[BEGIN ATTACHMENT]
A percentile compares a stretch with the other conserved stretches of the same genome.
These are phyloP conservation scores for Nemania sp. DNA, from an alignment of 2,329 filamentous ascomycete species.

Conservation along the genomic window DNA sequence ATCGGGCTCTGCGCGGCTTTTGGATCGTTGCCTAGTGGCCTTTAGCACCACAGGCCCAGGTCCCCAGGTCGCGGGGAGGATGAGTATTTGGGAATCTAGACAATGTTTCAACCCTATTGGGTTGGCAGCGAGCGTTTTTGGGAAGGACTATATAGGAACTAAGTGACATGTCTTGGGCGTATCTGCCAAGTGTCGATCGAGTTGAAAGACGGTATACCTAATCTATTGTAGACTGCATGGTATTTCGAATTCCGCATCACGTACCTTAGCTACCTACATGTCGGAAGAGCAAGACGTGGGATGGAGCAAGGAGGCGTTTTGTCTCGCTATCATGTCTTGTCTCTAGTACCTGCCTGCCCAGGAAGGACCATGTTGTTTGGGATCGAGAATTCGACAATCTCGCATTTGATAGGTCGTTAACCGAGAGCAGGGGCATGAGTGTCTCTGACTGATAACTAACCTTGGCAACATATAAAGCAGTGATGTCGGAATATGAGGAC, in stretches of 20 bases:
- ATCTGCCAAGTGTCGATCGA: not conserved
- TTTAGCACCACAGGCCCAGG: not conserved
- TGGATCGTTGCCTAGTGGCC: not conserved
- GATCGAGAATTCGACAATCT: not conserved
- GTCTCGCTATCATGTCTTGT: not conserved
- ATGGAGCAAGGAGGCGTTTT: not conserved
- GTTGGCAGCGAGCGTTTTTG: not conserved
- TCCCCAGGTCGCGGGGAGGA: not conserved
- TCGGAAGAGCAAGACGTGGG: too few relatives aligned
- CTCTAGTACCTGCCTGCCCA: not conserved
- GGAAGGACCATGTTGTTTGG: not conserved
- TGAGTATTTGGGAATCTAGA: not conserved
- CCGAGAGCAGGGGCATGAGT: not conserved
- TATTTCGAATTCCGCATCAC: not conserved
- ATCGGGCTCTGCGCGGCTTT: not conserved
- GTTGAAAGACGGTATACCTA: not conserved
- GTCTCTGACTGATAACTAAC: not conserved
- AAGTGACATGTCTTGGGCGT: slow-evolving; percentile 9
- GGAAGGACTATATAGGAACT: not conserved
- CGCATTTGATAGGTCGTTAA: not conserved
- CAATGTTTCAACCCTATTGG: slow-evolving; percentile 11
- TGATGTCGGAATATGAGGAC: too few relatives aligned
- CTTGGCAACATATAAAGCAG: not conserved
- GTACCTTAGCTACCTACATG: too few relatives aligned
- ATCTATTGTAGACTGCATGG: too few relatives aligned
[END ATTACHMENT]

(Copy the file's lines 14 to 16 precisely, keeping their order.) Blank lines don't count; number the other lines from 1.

- GGAAGGACCATGTTGTTTGG: not conserved
- TGAGTATTTGGGAATCTAGA: not conserved
- CCGAGAGCAGGGGCATGAGT: not conserved